And the bloc is butting into trade talks between the US and the UK over steel says Breitbart.

The European Union (EU) is urging the U.S. not to exclude the UK from steel tariffs, demanding President Donald J. Trump treats the UK as part of “a whole body” EU, even as it leaves the bloc.
The President signed an executive order on Thursday night, bringing forth the 25 per cent levy on steel imports, but said he could exclude Canada and Mexico.
The UK, which is leaving the EU and looking to build new trade links with the U.S., is also pushing to be excluded, International Trade Secretary Liam Fox has said.

The trade secretary describes the prospective steel tariffs as ‘absurd’ says the Independent.

Liam Fox has said it would be “absurd” for the UK to be hit by punishing trade tariffs on steel imports to the US, and vowed to seek an exemption from Donald Trump on a visit to Washington next week.
The International Trade Secretary said Mr Trump’s plan to impose sweeping tariffs on metal imports was the “wrong way” to deal with the problem of cheap overseas steel, as the move prompted fears of a transatlantic trade war.
The President announced on Thursday that he had signed an executive order to slap tariffs on steel and aluminium imports, as part of efforts to protect American jobs and national security – but he hinted that exemptions would be possible for allies such as Canada and Mexico.

The Express reports that Dr Fox is to go to the US for talks.

LIAM Fox is to fly to the US next week to lobby for Britain to be spared from punitive new tariffs on steel after branding Donald Trump’s trade war “absurd”.
The International Trade Secretary, usually one of leading supporters of trans-Atlantic links in the Cabinet, hit out at the President’s “America First” plans for a swingeing 25 per cent charge on metal imports.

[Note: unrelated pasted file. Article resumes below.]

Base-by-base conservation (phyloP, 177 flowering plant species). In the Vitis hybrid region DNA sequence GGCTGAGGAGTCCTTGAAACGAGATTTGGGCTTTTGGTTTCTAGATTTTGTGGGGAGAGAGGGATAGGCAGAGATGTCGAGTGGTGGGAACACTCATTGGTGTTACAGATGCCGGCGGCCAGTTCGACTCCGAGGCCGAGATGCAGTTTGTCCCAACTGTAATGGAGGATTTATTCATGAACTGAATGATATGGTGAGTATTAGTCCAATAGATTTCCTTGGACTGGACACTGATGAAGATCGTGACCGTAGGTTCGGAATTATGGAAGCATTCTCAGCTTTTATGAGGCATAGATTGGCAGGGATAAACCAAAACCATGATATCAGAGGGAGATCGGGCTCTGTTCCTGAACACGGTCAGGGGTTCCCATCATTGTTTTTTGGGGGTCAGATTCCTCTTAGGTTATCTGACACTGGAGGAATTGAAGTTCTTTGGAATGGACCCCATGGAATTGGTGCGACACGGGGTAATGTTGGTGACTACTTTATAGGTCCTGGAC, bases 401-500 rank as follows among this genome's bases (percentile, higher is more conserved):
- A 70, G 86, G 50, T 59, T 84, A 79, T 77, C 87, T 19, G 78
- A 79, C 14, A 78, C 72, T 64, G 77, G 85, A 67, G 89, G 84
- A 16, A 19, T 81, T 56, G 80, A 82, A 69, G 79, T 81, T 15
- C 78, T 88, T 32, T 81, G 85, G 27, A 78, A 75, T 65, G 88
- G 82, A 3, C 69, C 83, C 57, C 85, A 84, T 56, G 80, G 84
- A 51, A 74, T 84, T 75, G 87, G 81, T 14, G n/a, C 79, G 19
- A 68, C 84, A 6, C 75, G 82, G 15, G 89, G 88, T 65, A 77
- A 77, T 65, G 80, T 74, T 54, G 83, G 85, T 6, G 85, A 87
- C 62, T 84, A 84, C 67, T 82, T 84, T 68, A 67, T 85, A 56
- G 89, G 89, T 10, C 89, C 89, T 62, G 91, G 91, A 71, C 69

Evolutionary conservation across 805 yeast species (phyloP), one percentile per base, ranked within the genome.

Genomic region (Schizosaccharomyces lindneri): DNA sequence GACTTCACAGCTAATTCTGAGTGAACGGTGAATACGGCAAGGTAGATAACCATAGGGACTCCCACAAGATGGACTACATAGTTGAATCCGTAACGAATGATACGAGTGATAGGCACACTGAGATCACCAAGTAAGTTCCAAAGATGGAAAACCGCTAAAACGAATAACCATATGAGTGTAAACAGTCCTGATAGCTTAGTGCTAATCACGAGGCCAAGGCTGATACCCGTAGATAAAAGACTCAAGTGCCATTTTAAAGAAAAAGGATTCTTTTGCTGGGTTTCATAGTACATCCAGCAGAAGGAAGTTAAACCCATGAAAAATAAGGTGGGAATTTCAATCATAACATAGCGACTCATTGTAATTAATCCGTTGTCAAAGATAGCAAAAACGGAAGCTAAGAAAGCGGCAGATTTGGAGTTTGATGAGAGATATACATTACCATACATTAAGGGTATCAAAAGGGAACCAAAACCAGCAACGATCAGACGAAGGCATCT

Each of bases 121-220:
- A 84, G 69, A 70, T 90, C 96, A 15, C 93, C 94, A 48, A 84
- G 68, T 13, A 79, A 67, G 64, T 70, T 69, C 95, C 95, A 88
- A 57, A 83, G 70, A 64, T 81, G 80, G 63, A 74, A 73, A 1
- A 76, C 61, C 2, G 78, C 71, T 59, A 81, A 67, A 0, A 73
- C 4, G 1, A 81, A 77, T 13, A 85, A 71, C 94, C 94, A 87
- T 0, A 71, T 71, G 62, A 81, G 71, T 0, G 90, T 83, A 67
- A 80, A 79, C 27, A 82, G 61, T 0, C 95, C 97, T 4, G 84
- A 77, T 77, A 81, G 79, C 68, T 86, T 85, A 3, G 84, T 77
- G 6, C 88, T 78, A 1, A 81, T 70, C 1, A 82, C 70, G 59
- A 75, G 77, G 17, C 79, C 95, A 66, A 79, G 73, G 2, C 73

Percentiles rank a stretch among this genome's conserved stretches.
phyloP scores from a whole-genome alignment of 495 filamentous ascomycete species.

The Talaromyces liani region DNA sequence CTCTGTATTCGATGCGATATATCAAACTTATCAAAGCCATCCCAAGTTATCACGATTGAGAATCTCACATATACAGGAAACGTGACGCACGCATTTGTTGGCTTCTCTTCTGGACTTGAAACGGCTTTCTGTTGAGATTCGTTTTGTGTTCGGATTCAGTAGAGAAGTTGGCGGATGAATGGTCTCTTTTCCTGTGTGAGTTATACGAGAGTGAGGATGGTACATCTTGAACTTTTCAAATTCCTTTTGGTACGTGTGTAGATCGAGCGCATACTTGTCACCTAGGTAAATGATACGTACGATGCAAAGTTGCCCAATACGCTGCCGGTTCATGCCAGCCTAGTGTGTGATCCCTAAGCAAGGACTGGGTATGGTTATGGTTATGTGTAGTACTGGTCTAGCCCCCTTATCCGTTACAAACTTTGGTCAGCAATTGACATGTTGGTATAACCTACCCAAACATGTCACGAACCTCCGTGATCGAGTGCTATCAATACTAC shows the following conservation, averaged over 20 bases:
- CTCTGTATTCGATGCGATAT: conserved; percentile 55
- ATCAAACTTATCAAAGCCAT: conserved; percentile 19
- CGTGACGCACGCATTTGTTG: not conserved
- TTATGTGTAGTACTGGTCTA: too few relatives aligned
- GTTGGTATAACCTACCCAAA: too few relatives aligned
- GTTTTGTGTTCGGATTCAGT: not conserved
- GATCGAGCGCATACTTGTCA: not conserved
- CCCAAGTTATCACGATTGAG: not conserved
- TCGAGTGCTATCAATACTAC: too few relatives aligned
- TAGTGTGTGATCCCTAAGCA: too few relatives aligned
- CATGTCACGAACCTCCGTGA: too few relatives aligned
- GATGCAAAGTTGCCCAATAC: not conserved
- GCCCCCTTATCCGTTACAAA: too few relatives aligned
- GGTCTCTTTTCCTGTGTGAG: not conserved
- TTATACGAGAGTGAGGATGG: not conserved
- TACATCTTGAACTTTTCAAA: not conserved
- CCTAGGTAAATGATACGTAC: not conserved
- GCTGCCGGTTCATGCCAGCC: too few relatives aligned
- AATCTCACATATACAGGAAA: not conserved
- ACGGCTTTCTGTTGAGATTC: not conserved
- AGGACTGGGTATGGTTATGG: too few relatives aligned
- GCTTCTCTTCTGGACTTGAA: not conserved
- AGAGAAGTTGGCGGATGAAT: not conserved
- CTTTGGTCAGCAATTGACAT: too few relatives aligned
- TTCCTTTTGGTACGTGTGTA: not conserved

While the President has signalled that some “friendly” nations could be exempt from the tariffs, the UK could still suffer because of its membership of the EU and the expected close links with Brussels during the proposed transition period after Brexit.

Trade

In other trade deals, the Times reports success in negotiations with Sauda Arabia.

The government has signed an outline deal with Saudi Arabia for the sale of 48 Eurofighter Typhoon jets, reigniting a row with Labour over arms sales and the war in Yemen.
The deal, likely to help save thousands of jobs in the north of England and expected to be worth more than £5 billion, was signed yesterday by Crown Prince Mohammed bin Salman during his visit to Britain and by Gavin Williamson, the defence secretary.
The deal will be welcomed at Warton, Lancashire, where the swing-role combat aircraft are built by BAE Systems. Its aerospace division laid off 1,400 people last autumn.

And the Independent claims a provisional agreement has been signed.

Saudi Arabia has signed a provisional agreement with the British Government to buy 48 of the UK’s Typhoon fighter jets.
If finalised, the deal struck on the final day of the visit from Saudi Crown Prince Mohammad bin Salman would be a major boost for BAE Systems – which employs some 35,000 people in Britain.
But with the Saudi regime embroiled in a bloody bombing campaign in Yemen, which has killed large numbers of civilians and precipitated a humanitarian crisis, the deal will anger anti-war campaigners.